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The book of Esther is not only bringing new insights, but it is also relevant to current events and brings much hope.

In Esther 3:7-11, we find Haman still at work, working his evil plan that is.

The astrologers cast lots. Not a godly way to make a decision but none the less, their decision gave Esther and Mordecai time to think about what they could do to save the Jews.

Again we see King Ahasuerus’ lack of wisdom. He does not ask any questions of Haman. He simply gives Haman a signet ring (authority) and accepts what has been told to him.

This made me think about the days in which we are living. News and reports can come from many sources. We need to be so careful to do research for ourselves and sort out truth and deception. We are not to swallow everything hook, line, and sinker.

How do you make decisions?

Whether  or not we agree with decisions being made in our country, and our communities, we must be praying for our leaders. And we must continue to trust God, who remains sovereign over it all.

“The lot is cast into the lap, But its every decision is from the Lord.”
(Proverbs 16:33, NASB)

May we remember … God has the final say.


In Esther 4:1-5. we find Mordecai’s response to the decree —> deep grief. He not only was wearing clothes which displayed his sorrow and mourning, he “cried out with a loud and bitter cry” (verse 1).

Esther was sheltered in the palace and perhaps this was the only way Mordecai could make her aware of what was occurring. But we don’t know for sure.

We do know Mordecai’s actions caught the attention of her maidens and eunuchs, who came and told her what was occurring.

She too was grieved and sent him clothing to put on, which he refused. Her gesture displays love and compassion for this man who had raised her.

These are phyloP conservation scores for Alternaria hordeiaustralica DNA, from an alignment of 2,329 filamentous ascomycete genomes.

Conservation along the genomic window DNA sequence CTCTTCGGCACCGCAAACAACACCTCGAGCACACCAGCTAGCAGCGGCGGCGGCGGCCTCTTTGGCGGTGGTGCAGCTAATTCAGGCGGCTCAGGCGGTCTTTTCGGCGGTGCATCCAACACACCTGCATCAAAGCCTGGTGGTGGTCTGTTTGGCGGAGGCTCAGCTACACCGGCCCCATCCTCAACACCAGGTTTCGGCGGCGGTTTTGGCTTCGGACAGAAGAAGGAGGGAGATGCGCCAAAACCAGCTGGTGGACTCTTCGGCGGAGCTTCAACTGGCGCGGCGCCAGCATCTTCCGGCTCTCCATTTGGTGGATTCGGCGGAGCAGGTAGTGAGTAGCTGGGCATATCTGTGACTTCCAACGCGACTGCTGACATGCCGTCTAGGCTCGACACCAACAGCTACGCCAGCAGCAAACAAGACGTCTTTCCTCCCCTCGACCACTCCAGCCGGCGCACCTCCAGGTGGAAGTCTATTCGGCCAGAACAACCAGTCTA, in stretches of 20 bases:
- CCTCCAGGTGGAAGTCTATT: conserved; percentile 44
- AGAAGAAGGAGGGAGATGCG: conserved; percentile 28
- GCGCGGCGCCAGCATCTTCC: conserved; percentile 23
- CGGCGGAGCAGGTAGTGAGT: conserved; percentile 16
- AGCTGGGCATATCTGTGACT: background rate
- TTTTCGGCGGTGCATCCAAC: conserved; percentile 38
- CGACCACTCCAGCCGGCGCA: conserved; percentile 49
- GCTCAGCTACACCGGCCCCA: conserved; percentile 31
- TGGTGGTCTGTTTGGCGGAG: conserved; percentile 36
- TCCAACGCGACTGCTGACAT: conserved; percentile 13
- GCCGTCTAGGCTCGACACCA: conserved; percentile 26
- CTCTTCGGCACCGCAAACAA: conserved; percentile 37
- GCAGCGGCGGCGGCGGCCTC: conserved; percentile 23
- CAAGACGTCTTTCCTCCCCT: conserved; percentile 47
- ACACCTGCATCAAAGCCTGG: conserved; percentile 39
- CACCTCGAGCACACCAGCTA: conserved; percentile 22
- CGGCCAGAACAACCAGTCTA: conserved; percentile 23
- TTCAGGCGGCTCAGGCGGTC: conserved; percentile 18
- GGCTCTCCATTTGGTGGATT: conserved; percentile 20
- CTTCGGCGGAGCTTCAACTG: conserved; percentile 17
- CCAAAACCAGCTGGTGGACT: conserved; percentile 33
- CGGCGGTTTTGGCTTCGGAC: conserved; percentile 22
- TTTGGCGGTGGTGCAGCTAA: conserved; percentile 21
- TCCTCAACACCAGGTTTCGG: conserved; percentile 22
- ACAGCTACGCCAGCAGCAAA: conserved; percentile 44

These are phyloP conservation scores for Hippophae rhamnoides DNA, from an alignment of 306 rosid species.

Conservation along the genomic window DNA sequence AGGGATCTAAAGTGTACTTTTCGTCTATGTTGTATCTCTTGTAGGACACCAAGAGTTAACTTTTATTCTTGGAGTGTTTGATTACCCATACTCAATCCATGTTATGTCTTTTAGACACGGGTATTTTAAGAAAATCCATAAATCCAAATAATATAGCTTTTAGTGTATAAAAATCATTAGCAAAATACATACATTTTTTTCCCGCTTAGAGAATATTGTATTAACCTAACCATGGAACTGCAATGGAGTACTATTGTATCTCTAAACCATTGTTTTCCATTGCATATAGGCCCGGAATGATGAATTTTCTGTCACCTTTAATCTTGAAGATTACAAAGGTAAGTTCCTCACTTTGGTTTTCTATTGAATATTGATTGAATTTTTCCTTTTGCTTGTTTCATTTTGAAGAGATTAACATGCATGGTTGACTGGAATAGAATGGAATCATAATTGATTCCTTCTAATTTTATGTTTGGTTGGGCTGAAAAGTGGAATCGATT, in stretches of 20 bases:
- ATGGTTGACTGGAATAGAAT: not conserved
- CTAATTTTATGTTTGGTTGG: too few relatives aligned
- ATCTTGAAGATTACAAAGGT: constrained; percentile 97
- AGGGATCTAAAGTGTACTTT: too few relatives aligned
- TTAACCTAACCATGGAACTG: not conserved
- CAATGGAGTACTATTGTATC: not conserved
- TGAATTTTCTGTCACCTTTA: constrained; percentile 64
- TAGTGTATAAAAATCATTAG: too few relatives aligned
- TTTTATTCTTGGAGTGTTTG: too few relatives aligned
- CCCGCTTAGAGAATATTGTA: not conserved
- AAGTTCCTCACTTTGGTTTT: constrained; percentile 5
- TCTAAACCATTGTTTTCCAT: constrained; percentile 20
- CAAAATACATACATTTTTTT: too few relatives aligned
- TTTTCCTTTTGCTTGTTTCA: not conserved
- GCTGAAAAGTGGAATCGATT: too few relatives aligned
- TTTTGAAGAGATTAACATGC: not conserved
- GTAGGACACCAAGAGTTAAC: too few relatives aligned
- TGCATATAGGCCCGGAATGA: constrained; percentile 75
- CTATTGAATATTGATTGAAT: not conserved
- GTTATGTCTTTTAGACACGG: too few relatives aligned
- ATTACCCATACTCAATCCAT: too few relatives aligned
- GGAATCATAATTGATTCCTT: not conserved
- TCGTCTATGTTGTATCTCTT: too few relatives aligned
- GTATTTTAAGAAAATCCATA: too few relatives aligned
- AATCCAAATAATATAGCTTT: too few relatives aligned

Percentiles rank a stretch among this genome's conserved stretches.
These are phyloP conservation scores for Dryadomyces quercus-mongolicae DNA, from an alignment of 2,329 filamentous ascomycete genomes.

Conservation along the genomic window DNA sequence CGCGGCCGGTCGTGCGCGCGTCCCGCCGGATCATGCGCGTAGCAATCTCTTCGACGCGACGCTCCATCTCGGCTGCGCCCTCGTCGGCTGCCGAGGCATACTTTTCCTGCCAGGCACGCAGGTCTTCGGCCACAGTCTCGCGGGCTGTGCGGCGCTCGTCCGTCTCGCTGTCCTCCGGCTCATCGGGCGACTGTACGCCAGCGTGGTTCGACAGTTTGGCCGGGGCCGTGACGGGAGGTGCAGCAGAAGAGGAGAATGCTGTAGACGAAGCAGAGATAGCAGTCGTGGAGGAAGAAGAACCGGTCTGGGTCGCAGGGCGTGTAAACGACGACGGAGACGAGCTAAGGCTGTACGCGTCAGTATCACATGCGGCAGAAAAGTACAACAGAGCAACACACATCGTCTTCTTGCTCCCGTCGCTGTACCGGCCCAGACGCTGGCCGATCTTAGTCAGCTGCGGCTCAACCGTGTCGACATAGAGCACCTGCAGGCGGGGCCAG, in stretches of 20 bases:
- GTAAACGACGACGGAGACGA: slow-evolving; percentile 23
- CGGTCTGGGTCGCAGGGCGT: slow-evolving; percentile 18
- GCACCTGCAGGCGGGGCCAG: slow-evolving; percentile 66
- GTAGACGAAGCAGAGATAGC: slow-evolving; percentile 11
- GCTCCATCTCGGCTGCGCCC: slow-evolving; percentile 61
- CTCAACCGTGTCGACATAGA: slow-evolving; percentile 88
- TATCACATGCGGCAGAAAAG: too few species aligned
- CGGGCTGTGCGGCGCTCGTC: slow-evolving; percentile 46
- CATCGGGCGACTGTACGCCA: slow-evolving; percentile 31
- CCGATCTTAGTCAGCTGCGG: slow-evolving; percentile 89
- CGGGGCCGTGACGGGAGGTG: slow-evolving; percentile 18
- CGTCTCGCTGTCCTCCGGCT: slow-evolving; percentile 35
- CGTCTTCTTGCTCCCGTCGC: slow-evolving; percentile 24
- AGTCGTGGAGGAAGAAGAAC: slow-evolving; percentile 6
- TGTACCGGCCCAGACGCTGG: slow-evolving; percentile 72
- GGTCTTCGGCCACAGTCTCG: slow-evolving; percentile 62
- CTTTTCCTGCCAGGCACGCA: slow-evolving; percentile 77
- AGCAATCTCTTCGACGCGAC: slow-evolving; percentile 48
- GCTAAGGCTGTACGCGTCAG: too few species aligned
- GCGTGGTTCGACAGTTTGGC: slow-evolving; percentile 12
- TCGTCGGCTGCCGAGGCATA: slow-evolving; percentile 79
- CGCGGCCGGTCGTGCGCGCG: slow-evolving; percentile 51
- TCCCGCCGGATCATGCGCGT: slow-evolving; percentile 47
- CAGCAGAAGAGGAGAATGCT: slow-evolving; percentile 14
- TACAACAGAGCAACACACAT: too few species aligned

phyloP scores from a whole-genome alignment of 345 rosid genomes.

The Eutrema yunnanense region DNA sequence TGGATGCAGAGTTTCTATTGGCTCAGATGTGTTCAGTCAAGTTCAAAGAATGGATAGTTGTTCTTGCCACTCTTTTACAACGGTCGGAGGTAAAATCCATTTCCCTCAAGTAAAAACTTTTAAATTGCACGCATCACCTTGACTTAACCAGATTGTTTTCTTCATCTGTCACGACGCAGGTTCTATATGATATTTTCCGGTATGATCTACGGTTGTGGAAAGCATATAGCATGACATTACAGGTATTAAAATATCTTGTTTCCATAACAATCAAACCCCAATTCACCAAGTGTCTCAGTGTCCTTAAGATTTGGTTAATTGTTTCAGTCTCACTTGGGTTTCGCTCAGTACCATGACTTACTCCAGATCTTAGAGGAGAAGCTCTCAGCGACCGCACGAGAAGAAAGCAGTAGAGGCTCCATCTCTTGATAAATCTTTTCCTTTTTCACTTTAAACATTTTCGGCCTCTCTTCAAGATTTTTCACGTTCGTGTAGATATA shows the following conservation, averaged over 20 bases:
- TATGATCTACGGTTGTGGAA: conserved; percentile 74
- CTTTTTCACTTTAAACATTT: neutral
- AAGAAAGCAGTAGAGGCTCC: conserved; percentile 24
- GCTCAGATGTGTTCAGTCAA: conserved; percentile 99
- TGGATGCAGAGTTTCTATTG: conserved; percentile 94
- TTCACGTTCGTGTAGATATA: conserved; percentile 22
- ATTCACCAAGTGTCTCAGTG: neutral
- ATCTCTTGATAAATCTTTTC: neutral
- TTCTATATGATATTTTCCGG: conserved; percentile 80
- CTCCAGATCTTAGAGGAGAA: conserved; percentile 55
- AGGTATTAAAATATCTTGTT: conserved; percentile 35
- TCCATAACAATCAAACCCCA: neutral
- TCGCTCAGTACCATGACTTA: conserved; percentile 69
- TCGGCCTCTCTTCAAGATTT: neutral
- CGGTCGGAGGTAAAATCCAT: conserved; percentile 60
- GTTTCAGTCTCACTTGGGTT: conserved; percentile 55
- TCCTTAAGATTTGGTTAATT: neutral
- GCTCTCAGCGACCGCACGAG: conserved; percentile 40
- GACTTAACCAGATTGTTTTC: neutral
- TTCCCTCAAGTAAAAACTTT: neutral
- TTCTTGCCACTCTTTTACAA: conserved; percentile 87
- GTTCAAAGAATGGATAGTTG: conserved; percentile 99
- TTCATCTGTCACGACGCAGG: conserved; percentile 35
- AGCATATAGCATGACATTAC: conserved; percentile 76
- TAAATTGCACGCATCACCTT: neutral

While these events would have no bearing on Esther, as her heritage is still not known to everyone, her gesture is indicative she still cared for her people.

With all that is unfolding in our world, we are called to compassion, and to action.

The study asks: How do you respond to sorrow and grief?

More and more we are going to be compelled to show compassion to those around us.

As I was reading this morning, the words to a song came to mind:

“Bring Your love to life inside of me.
Why don’t You break my heart ’til it moves my hands and feet.
For the hopeless and the broken,
For the ones that don’t know that You love them.
Bring Your love to life inside of me.”

(Love Come to Life, Big Daddy Weave)

Praying for His love to come to life in each of us in the most compassionate and powerful of ways!


Esther 4:12-17 lets us in on a conversation which Esther and Mordecai have through a third party.

Back and forth through the messenger, Hathach. How important it was for Hathach to not only get each message correctly, but to also convey the emotion and urgency of what was being said.

The responsibility placed on Hathach was great:

“Hathach certainly had a great responsibility placed on him as the living link between two distressed people who held in their hands the salvation of the Jewish nation.”

(Wiersbe Study Bible, page 688)

Esther’s identity is now revealed and she recognizes it may cost her life, as well as the lives of all her people. Her reply is to pray and fast for three days before she goes into the presence of the king.

Sometimes praying and fasting is the most powerful thing we can do. May we be faithful to pray, and pray, and pray some more.

“Every great movement of God can be traced to a kneeling figure.”
(D.L. Moody)

May we be that kneeling figure!


God has the final say in every world event,
but as His people we are called to be compassionate,
and take our part in building His Kingdom.


Photo by Sigmund on Unsplash
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